What is the reality around volunteering with children? Is it a good idea? What are the consequences for children and what can I do if I really want to help? I’m asking Shyam Kumar Lama from Umbrella Organization Nepal:
- How is trafficking linked to children living in childcare homes in cities in Nepal?
- What is the role of international volunteers in this context?
- What is your message to people who want to help vulnerbale children in need?
The reality around volunteering in Nepal is different than you think
“They are coming with good intentions, but they are effecting children emotionally and in a negative way“
More than 80% of children living in orphanages have at least one living parent. But why are parents giving away their children? Shyam Kumar Lama from Umbrella Organization Nepal explains in this conversation the root causes for trafficked children to larger cities and into children homes.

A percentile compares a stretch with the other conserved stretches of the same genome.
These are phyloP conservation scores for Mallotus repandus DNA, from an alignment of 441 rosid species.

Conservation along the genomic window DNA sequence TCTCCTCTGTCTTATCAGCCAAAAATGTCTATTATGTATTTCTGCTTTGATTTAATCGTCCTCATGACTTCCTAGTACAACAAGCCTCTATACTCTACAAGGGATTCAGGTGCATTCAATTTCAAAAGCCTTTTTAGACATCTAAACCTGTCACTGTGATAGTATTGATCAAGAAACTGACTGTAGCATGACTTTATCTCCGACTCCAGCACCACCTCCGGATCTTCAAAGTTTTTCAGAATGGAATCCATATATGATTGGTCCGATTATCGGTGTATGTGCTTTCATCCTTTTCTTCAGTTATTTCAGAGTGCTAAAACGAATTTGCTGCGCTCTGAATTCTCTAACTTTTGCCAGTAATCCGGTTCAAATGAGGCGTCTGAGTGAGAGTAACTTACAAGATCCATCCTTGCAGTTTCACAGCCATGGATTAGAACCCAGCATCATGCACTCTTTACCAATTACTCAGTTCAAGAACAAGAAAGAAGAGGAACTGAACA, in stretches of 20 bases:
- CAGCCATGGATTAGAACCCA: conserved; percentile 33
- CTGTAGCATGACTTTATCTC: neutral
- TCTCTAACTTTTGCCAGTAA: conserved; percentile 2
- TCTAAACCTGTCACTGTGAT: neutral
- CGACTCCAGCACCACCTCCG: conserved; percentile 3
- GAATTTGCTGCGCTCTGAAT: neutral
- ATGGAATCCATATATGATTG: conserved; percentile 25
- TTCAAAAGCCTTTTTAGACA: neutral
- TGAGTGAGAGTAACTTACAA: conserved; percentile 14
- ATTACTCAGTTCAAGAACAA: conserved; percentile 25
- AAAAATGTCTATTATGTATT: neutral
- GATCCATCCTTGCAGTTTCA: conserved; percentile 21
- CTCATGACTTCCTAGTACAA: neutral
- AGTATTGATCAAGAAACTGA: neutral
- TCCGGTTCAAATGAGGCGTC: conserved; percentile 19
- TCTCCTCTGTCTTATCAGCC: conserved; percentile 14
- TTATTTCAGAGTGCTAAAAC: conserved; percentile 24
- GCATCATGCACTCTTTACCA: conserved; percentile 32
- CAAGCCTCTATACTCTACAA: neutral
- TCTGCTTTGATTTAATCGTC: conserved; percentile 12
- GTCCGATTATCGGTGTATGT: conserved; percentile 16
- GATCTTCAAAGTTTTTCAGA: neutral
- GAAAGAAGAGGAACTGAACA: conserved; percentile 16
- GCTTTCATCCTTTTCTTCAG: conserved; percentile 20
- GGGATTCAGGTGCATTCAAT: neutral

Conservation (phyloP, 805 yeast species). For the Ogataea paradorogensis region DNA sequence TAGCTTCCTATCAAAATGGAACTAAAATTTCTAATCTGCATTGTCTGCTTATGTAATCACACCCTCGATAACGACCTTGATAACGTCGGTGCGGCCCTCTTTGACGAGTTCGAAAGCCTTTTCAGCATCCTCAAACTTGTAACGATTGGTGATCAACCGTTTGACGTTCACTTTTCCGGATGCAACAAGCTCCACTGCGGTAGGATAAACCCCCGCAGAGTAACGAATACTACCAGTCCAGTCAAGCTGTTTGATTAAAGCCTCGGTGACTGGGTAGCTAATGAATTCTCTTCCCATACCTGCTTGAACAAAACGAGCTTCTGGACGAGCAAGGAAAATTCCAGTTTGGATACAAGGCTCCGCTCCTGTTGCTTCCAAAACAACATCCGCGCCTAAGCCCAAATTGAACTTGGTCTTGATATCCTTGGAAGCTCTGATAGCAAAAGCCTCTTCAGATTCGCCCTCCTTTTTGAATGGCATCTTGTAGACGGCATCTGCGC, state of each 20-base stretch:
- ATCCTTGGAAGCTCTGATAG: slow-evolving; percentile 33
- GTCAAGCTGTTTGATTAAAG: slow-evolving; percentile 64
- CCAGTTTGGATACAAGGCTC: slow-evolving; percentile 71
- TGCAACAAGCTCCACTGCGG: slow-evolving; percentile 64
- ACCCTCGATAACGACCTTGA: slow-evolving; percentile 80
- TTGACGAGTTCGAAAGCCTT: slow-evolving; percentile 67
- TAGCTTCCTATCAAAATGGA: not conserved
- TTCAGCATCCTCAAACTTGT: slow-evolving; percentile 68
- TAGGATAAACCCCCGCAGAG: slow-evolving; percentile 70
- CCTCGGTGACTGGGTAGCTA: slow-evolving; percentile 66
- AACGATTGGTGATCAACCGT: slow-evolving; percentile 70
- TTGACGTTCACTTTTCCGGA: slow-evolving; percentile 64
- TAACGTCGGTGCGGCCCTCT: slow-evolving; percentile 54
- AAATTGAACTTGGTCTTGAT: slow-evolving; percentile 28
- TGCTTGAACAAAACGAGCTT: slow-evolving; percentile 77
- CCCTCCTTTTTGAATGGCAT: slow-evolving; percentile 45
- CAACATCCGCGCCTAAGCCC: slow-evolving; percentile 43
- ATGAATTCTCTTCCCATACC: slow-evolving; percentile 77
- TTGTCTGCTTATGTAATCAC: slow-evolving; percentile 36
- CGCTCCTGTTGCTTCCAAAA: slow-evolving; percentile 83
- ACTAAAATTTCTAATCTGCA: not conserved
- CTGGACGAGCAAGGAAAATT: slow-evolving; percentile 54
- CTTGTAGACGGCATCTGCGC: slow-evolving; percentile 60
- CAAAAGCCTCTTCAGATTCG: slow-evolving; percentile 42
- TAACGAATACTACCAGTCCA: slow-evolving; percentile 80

The number one reason is the financial situation of the parents in the village. Unemployment, lack of awareness and no access to good education for their children in rural villages. This is why the Umbrella organization is active in those villages around education and creating jobs, as well as supporting reintegration of children into their families. Between 2005 and 2009 Umbrella closed down 7 corrupt homes and relocated the children living in them, many of whom were suffering from severe malnutrition, dehydration, forced labour and general ill-health. To date rescued over 405 children from such conditions.
Shyam also tells us about the role and responsibility of foreign volunteers. By coming to pay fees to corrupt orphanages, they support a system which harms the children they want to help. Shyam shares with us his tips if you want to help and volunteer with children in Nepal.
1) Explore the children homes and make sure they are registered and do good work
2) Help from a distance and don’t involve in a close relationship. This will harm the children emotionally and mentally.
3) Stay for a long time and apply for your position with a police background check.
4) He doesn’t recommend to work with institutional care in general and also says to only engage with the staff and not the children.
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